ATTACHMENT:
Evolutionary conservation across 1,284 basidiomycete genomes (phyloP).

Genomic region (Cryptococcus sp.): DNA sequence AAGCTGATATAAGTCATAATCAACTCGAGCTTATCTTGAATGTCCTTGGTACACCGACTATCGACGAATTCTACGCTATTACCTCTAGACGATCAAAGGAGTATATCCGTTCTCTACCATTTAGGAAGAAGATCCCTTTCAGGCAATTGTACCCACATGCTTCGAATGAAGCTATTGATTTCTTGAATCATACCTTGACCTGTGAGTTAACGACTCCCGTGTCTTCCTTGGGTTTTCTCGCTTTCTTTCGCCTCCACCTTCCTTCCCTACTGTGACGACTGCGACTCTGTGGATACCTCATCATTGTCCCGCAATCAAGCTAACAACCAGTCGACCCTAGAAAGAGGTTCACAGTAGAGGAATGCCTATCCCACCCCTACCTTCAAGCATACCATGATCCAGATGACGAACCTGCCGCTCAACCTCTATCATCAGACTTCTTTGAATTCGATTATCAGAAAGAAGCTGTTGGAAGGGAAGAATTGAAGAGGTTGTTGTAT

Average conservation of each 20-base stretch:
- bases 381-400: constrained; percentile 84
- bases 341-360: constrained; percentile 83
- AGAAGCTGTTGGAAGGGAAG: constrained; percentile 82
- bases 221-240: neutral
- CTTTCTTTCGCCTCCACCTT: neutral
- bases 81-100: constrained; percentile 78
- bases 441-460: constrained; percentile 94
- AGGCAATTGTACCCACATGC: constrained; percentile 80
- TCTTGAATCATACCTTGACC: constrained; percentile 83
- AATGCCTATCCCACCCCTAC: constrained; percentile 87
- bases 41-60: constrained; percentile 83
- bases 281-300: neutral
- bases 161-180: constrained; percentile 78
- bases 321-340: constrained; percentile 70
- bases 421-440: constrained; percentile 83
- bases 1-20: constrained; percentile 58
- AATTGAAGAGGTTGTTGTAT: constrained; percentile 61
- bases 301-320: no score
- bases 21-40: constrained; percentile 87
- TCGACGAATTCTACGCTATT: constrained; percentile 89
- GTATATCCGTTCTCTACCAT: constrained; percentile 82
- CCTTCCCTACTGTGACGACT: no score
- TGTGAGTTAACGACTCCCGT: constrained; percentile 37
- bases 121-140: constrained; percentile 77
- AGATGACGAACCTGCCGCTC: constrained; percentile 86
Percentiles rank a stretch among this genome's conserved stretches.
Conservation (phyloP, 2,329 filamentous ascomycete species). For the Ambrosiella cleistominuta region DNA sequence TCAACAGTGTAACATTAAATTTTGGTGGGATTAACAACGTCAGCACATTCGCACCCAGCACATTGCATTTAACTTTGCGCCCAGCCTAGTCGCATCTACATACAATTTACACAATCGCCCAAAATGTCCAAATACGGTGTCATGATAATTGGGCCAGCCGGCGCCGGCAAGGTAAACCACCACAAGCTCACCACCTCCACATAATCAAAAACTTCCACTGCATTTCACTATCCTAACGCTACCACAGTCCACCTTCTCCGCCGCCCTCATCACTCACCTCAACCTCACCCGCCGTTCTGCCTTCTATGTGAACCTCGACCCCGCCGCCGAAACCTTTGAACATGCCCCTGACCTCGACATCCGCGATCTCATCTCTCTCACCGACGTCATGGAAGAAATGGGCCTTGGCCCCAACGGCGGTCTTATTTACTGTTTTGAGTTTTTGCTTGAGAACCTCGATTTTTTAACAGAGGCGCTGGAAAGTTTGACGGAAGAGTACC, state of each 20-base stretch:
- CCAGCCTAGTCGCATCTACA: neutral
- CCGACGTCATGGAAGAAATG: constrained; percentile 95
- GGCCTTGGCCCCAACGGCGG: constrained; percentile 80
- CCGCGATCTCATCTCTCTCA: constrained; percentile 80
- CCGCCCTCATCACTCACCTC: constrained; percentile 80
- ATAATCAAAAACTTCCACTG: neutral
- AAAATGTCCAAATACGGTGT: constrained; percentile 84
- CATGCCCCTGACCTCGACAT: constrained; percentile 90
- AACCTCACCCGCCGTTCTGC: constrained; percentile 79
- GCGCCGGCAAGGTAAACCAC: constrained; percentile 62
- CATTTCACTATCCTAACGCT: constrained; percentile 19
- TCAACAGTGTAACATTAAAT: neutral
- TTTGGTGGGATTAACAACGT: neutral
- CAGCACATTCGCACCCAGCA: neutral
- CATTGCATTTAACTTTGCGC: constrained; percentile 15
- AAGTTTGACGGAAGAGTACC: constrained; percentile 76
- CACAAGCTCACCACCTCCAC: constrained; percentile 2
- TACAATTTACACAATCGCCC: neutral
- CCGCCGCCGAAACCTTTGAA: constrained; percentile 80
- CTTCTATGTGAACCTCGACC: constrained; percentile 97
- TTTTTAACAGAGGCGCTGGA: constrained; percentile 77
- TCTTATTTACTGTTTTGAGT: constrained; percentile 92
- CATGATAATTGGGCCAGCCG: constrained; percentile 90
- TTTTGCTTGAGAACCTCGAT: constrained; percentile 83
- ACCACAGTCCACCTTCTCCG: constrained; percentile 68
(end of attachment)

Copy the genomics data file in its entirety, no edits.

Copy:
Evolutionary conservation across 1,284 basidiomycete genomes (phyloP).

Genomic region (Cryptococcus sp.): DNA sequence AAGCTGATATAAGTCATAATCAACTCGAGCTTATCTTGAATGTCCTTGGTACACCGACTATCGACGAATTCTACGCTATTACCTCTAGACGATCAAAGGAGTATATCCGTTCTCTACCATTTAGGAAGAAGATCCCTTTCAGGCAATTGTACCCACATGCTTCGAATGAAGCTATTGATTTCTTGAATCATACCTTGACCTGTGAGTTAACGACTCCCGTGTCTTCCTTGGGTTTTCTCGCTTTCTTTCGCCTCCACCTTCCTTCCCTACTGTGACGACTGCGACTCTGTGGATACCTCATCATTGTCCCGCAATCAAGCTAACAACCAGTCGACCCTAGAAAGAGGTTCACAGTAGAGGAATGCCTATCCCACCCCTACCTTCAAGCATACCATGATCCAGATGACGAACCTGCCGCTCAACCTCTATCATCAGACTTCTTTGAATTCGATTATCAGAAAGAAGCTGTTGGAAGGGAAGAATTGAAGAGGTTGTTGTAT

Average conservation of each 20-base stretch:
- bases 381-400: constrained; percentile 84
- bases 341-360: constrained; percentile 83
- AGAAGCTGTTGGAAGGGAAG: constrained; percentile 82
- bases 221-240: neutral
- CTTTCTTTCGCCTCCACCTT: neutral
- bases 81-100: constrained; percentile 78
- bases 441-460: constrained; percentile 94
- AGGCAATTGTACCCACATGC: constrained; percentile 80
- TCTTGAATCATACCTTGACC: constrained; percentile 83
- AATGCCTATCCCACCCCTAC: constrained; percentile 87
- bases 41-60: constrained; percentile 83
- bases 281-300: neutral
- bases 161-180: constrained; percentile 78
- bases 321-340: constrained; percentile 70
- bases 421-440: constrained; percentile 83
- bases 1-20: constrained; percentile 58
- AATTGAAGAGGTTGTTGTAT: constrained; percentile 61
- bases 301-320: no score
- bases 21-40: constrained; percentile 87
- TCGACGAATTCTACGCTATT: constrained; percentile 89
- GTATATCCGTTCTCTACCAT: constrained; percentile 82
- CCTTCCCTACTGTGACGACT: no score
- TGTGAGTTAACGACTCCCGT: constrained; percentile 37
- bases 121-140: constrained; percentile 77
- AGATGACGAACCTGCCGCTC: constrained; percentile 86
Percentiles rank a stretch among this genome's conserved stretches.
Conservation (phyloP, 2,329 filamentous ascomycete species). For the Ambrosiella cleistominuta region DNA sequence TCAACAGTGTAACATTAAATTTTGGTGGGATTAACAACGTCAGCACATTCGCACCCAGCACATTGCATTTAACTTTGCGCCCAGCCTAGTCGCATCTACATACAATTTACACAATCGCCCAAAATGTCCAAATACGGTGTCATGATAATTGGGCCAGCCGGCGCCGGCAAGGTAAACCACCACAAGCTCACCACCTCCACATAATCAAAAACTTCCACTGCATTTCACTATCCTAACGCTACCACAGTCCACCTTCTCCGCCGCCCTCATCACTCACCTCAACCTCACCCGCCGTTCTGCCTTCTATGTGAACCTCGACCCCGCCGCCGAAACCTTTGAACATGCCCCTGACCTCGACATCCGCGATCTCATCTCTCTCACCGACGTCATGGAAGAAATGGGCCTTGGCCCCAACGGCGGTCTTATTTACTGTTTTGAGTTTTTGCTTGAGAACCTCGATTTTTTAACAGAGGCGCTGGAAAGTTTGACGGAAGAGTACC, state of each 20-base stretch:
- CCAGCCTAGTCGCATCTACA: neutral
- CCGACGTCATGGAAGAAATG: constrained; percentile 95
- GGCCTTGGCCCCAACGGCGG: constrained; percentile 80
- CCGCGATCTCATCTCTCTCA: constrained; percentile 80
- CCGCCCTCATCACTCACCTC: constrained; percentile 80
- ATAATCAAAAACTTCCACTG: neutral
- AAAATGTCCAAATACGGTGT: constrained; percentile 84
- CATGCCCCTGACCTCGACAT: constrained; percentile 90
- AACCTCACCCGCCGTTCTGC: constrained; percentile 79
- GCGCCGGCAAGGTAAACCAC: constrained; percentile 62
- CATTTCACTATCCTAACGCT: constrained; percentile 19
- TCAACAGTGTAACATTAAAT: neutral
- TTTGGTGGGATTAACAACGT: neutral
- CAGCACATTCGCACCCAGCA: neutral
- CATTGCATTTAACTTTGCGC: constrained; percentile 15
- AAGTTTGACGGAAGAGTACC: constrained; percentile 76
- CACAAGCTCACCACCTCCAC: constrained; percentile 2
- TACAATTTACACAATCGCCC: neutral
- CCGCCGCCGAAACCTTTGAA: constrained; percentile 80
- CTTCTATGTGAACCTCGACC: constrained; percentile 97
- TTTTTAACAGAGGCGCTGGA: constrained; percentile 77
- TCTTATTTACTGTTTTGAGT: constrained; percentile 92
- CATGATAATTGGGCCAGCCG: constrained; percentile 90
- TTTTGCTTGAGAACCTCGAT: constrained; percentile 83
- ACCACAGTCCACCTTCTCCG: constrained; percentile 68